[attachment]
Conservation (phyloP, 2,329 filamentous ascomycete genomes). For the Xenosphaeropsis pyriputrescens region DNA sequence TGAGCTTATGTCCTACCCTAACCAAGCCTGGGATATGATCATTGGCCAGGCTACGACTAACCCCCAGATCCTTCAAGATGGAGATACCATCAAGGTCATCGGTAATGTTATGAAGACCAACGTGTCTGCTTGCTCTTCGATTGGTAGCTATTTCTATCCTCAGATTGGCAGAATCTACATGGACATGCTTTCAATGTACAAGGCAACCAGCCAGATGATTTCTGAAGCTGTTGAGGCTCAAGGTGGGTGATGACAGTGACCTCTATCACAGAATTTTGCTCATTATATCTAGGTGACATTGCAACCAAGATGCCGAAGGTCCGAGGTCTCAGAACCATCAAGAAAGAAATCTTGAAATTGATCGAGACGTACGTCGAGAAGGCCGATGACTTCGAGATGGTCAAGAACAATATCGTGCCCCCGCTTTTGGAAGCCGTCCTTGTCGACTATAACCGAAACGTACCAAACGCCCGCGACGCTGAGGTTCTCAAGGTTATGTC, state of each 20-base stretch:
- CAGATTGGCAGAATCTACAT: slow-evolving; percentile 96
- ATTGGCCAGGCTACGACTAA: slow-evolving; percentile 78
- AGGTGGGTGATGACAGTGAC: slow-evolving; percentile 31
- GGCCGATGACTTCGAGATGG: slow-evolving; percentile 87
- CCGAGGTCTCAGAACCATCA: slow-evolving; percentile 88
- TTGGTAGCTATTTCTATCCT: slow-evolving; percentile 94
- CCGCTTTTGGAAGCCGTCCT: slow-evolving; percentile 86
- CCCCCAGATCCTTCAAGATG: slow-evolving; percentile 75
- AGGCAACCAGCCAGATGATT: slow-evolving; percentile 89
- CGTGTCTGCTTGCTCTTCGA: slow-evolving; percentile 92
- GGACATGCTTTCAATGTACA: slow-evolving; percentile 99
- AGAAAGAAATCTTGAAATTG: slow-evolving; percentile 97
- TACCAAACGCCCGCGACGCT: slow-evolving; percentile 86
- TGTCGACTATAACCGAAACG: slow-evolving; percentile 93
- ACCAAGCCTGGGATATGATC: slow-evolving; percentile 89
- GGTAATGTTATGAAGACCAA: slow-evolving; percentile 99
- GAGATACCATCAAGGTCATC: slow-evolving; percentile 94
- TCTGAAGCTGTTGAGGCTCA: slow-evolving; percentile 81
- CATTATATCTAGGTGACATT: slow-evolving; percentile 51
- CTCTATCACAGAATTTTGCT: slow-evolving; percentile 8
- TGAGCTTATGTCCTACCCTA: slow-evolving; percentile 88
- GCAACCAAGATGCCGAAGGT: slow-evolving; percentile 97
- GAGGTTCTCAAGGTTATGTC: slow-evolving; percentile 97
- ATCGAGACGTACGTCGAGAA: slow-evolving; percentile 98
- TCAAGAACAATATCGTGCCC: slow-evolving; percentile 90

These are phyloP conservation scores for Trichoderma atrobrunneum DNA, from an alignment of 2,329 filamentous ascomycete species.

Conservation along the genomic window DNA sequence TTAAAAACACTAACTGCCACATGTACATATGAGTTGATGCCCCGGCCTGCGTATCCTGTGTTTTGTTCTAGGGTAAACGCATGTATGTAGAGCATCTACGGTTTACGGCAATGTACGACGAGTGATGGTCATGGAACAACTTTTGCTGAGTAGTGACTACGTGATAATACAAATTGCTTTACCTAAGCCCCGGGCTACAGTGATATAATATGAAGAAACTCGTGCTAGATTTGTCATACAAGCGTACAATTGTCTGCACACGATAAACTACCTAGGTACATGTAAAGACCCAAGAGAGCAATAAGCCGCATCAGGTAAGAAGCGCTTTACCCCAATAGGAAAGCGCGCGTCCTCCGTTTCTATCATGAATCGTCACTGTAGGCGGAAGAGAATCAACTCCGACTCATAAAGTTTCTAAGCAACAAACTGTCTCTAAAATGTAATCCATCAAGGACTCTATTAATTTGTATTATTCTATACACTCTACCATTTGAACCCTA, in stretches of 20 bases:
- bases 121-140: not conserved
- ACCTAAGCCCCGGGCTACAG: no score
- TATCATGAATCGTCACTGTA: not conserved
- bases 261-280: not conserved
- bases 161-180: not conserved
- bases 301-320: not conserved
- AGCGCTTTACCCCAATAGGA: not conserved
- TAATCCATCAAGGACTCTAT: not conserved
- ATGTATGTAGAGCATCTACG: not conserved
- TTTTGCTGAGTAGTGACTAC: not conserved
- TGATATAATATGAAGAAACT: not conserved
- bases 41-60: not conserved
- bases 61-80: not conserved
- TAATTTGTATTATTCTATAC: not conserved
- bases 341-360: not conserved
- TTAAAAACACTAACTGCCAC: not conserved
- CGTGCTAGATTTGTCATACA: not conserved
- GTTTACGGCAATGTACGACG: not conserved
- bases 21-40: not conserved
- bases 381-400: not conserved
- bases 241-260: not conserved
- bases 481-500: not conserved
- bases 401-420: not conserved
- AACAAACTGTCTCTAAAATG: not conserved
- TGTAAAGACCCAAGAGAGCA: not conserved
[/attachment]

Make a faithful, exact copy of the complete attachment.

Conservation (phyloP, 2,329 filamentous ascomycete genomes). For the Xenosphaeropsis pyriputrescens region DNA sequence TGAGCTTATGTCCTACCCTAACCAAGCCTGGGATATGATCATTGGCCAGGCTACGACTAACCCCCAGATCCTTCAAGATGGAGATACCATCAAGGTCATCGGTAATGTTATGAAGACCAACGTGTCTGCTTGCTCTTCGATTGGTAGCTATTTCTATCCTCAGATTGGCAGAATCTACATGGACATGCTTTCAATGTACAAGGCAACCAGCCAGATGATTTCTGAAGCTGTTGAGGCTCAAGGTGGGTGATGACAGTGACCTCTATCACAGAATTTTGCTCATTATATCTAGGTGACATTGCAACCAAGATGCCGAAGGTCCGAGGTCTCAGAACCATCAAGAAAGAAATCTTGAAATTGATCGAGACGTACGTCGAGAAGGCCGATGACTTCGAGATGGTCAAGAACAATATCGTGCCCCCGCTTTTGGAAGCCGTCCTTGTCGACTATAACCGAAACGTACCAAACGCCCGCGACGCTGAGGTTCTCAAGGTTATGTC, state of each 20-base stretch:
- CAGATTGGCAGAATCTACAT: slow-evolving; percentile 96
- ATTGGCCAGGCTACGACTAA: slow-evolving; percentile 78
- AGGTGGGTGATGACAGTGAC: slow-evolving; percentile 31
- GGCCGATGACTTCGAGATGG: slow-evolving; percentile 87
- CCGAGGTCTCAGAACCATCA: slow-evolving; percentile 88
- TTGGTAGCTATTTCTATCCT: slow-evolving; percentile 94
- CCGCTTTTGGAAGCCGTCCT: slow-evolving; percentile 86
- CCCCCAGATCCTTCAAGATG: slow-evolving; percentile 75
- AGGCAACCAGCCAGATGATT: slow-evolving; percentile 89
- CGTGTCTGCTTGCTCTTCGA: slow-evolving; percentile 92
- GGACATGCTTTCAATGTACA: slow-evolving; percentile 99
- AGAAAGAAATCTTGAAATTG: slow-evolving; percentile 97
- TACCAAACGCCCGCGACGCT: slow-evolving; percentile 86
- TGTCGACTATAACCGAAACG: slow-evolving; percentile 93
- ACCAAGCCTGGGATATGATC: slow-evolving; percentile 89
- GGTAATGTTATGAAGACCAA: slow-evolving; percentile 99
- GAGATACCATCAAGGTCATC: slow-evolving; percentile 94
- TCTGAAGCTGTTGAGGCTCA: slow-evolving; percentile 81
- CATTATATCTAGGTGACATT: slow-evolving; percentile 51
- CTCTATCACAGAATTTTGCT: slow-evolving; percentile 8
- TGAGCTTATGTCCTACCCTA: slow-evolving; percentile 88
- GCAACCAAGATGCCGAAGGT: slow-evolving; percentile 97
- GAGGTTCTCAAGGTTATGTC: slow-evolving; percentile 97
- ATCGAGACGTACGTCGAGAA: slow-evolving; percentile 98
- TCAAGAACAATATCGTGCCC: slow-evolving; percentile 90

These are phyloP conservation scores for Trichoderma atrobrunneum DNA, from an alignment of 2,329 filamentous ascomycete species.

Conservation along the genomic window DNA sequence TTAAAAACACTAACTGCCACATGTACATATGAGTTGATGCCCCGGCCTGCGTATCCTGTGTTTTGTTCTAGGGTAAACGCATGTATGTAGAGCATCTACGGTTTACGGCAATGTACGACGAGTGATGGTCATGGAACAACTTTTGCTGAGTAGTGACTACGTGATAATACAAATTGCTTTACCTAAGCCCCGGGCTACAGTGATATAATATGAAGAAACTCGTGCTAGATTTGTCATACAAGCGTACAATTGTCTGCACACGATAAACTACCTAGGTACATGTAAAGACCCAAGAGAGCAATAAGCCGCATCAGGTAAGAAGCGCTTTACCCCAATAGGAAAGCGCGCGTCCTCCGTTTCTATCATGAATCGTCACTGTAGGCGGAAGAGAATCAACTCCGACTCATAAAGTTTCTAAGCAACAAACTGTCTCTAAAATGTAATCCATCAAGGACTCTATTAATTTGTATTATTCTATACACTCTACCATTTGAACCCTA, in stretches of 20 bases:
- bases 121-140: not conserved
- ACCTAAGCCCCGGGCTACAG: no score
- TATCATGAATCGTCACTGTA: not conserved
- bases 261-280: not conserved
- bases 161-180: not conserved
- bases 301-320: not conserved
- AGCGCTTTACCCCAATAGGA: not conserved
- TAATCCATCAAGGACTCTAT: not conserved
- ATGTATGTAGAGCATCTACG: not conserved
- TTTTGCTGAGTAGTGACTAC: not conserved
- TGATATAATATGAAGAAACT: not conserved
- bases 41-60: not conserved
- bases 61-80: not conserved
- TAATTTGTATTATTCTATAC: not conserved
- bases 341-360: not conserved
- TTAAAAACACTAACTGCCAC: not conserved
- CGTGCTAGATTTGTCATACA: not conserved
- GTTTACGGCAATGTACGACG: not conserved
- bases 21-40: not conserved
- bases 381-400: not conserved
- bases 241-260: not conserved
- bases 481-500: not conserved
- bases 401-420: not conserved
- AACAAACTGTCTCTAAAATG: not conserved
- TGTAAAGACCCAAGAGAGCA: not conserved